Winnipeg Free Press - PRINT EDITION
Posted: 07/21/2014 1:00 AM | Comments: 0
Last Modified: 07/21/2014 6:56 AM | Updates
Three glasses of orange juice or two small containers of vanilla yogurt would set you at your daily sugar limit if Health Canada's proposal pans out.
Last week, the federal agency announced its plans to set a daily limit on sugar intake as well as revamp nutrition labels so consumers can easily spot how much of the sweet stuff manufacturers have added to packaged foods.
The announcement comes on the heels of other dire warnings from global health organizations about sugar and its link to obesity and disease.
In June, Dr. Margaret Chan, the World Health Organization's director general, warned that many are literally "eating themselves to death."
"Our children are getting fatter," she went on to say, noting she has established a "high-level commission" on ending childhood obesity.
Earlier this year, the organization announced plans to recommend sugar make up only five per cent of our collective caloric intake. For an adult, that's about six teaspoons of sugar or one glass of juice.
Health Canada's proposed recommendations about sugar aren't so drastic: The agency would suggest that Canadians consume 100 grams of sugar daily. Like WHO's proposal, the naturally occurring sugar in juice would count towards the daily limit since it has the same effect on the body as table sugar.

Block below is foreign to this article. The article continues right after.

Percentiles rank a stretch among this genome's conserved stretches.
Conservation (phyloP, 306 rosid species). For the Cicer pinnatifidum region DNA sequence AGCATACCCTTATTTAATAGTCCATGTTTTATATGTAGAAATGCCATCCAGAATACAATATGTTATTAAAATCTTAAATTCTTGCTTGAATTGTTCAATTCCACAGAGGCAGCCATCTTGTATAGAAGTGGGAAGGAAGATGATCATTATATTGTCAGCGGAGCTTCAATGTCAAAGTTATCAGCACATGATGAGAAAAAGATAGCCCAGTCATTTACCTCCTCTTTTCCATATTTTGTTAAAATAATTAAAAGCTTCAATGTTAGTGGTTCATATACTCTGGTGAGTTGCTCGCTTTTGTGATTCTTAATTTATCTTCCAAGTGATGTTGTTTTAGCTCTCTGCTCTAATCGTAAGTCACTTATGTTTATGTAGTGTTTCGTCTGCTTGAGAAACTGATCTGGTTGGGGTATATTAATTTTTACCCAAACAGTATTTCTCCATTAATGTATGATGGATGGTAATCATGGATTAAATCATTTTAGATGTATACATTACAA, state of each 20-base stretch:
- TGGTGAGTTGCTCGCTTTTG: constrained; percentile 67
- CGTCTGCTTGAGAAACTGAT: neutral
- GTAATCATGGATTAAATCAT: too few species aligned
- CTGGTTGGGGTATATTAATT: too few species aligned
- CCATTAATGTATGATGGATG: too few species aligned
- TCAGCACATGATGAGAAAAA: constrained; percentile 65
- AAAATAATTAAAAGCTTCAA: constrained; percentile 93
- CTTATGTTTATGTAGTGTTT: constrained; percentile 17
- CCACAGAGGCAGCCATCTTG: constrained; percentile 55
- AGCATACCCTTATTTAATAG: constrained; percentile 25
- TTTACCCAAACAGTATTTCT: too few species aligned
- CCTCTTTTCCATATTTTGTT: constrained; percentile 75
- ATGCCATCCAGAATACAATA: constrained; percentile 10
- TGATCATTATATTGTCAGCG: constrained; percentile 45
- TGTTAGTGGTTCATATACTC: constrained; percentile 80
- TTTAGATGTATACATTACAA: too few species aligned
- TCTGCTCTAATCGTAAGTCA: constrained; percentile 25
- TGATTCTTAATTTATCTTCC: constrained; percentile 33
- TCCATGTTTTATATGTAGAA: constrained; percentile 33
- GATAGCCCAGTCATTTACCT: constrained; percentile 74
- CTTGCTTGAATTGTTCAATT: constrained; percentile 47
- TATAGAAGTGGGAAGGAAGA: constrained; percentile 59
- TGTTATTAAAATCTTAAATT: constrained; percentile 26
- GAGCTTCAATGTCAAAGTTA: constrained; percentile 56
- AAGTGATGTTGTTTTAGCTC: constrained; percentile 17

For years, nutrition experts pointed to saturated fat as the main culprit responsible for the majority of weight gain and heart disease. (Saturated fat or animal fats raise blood cholesterol levels, which in turn narrow arteries. Fat is also calorie-dense so that a relatively small amount packs a big caloric punch).
Today, more health experts are backing out of their war on saturated fats and turning their sword toward sugar.
The shift is warranted.
We know overloading your system with refined carbohydrates such as sugar can overwhelm your system and lead to insulin overproduction. Insulin is a necessary, life-saving hormone that removes sugar from the bloodstream. But it also helps the body store belly fat. Too much insulin can trigger intense hunger and a cycle of overeating. All of these factors can lead to metabolic syndrome and Type 2 diabetes, an ailment that is killing millions of Canadians.
Some heath professionals claim that excess sugar can actually suppress the immune system. (The physician-run website askdrsears.com states that sugar can hinder the ability of white blood cells to fight infection by 40 per cent.)
Health Canada's proposed recommendations about sugar are a step in the right direction. However, it's up to Canadians to take action to protect their own health.
You've heard it before. Here's another reminder about how you can limit your sugar intake:
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Republished from the Winnipeg Free Press print edition July 21, 2014 C1
Updated on Monday, July 21, 2014 at 6:56 AM CDT: Replaces photo
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